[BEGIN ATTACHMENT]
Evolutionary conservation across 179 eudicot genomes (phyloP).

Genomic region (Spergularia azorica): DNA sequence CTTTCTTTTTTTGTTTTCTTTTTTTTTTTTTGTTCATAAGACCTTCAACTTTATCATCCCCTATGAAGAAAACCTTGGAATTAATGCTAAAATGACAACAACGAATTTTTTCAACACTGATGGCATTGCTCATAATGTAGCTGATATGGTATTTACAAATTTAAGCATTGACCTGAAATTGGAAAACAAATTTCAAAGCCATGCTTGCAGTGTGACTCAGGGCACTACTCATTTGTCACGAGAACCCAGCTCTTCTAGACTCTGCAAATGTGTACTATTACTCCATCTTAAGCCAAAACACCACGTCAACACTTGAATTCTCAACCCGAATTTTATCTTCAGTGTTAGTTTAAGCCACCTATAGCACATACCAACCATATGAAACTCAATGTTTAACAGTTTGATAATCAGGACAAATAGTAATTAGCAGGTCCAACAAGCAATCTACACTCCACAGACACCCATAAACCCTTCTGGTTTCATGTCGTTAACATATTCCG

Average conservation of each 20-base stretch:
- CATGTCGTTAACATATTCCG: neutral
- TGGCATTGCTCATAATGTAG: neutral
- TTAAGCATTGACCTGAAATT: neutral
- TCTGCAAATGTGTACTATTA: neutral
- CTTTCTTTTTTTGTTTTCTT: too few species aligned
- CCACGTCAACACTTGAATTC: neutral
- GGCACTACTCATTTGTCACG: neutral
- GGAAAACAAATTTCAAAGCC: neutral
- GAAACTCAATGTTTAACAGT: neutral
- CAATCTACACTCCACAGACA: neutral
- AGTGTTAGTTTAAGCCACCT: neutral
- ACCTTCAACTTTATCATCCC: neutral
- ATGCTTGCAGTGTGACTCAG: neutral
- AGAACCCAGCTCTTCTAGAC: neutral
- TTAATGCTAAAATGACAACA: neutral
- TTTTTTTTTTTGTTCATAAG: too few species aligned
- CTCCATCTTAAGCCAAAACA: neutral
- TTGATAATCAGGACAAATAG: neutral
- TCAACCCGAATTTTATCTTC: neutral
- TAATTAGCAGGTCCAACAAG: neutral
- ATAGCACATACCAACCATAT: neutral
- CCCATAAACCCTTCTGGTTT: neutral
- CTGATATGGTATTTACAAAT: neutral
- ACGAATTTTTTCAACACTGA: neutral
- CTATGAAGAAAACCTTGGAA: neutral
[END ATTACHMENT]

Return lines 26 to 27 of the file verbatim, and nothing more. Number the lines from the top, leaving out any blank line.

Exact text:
- CTGATATGGTATTTACAAAT: neutral
- ACGAATTTTTTCAACACTGA: neutral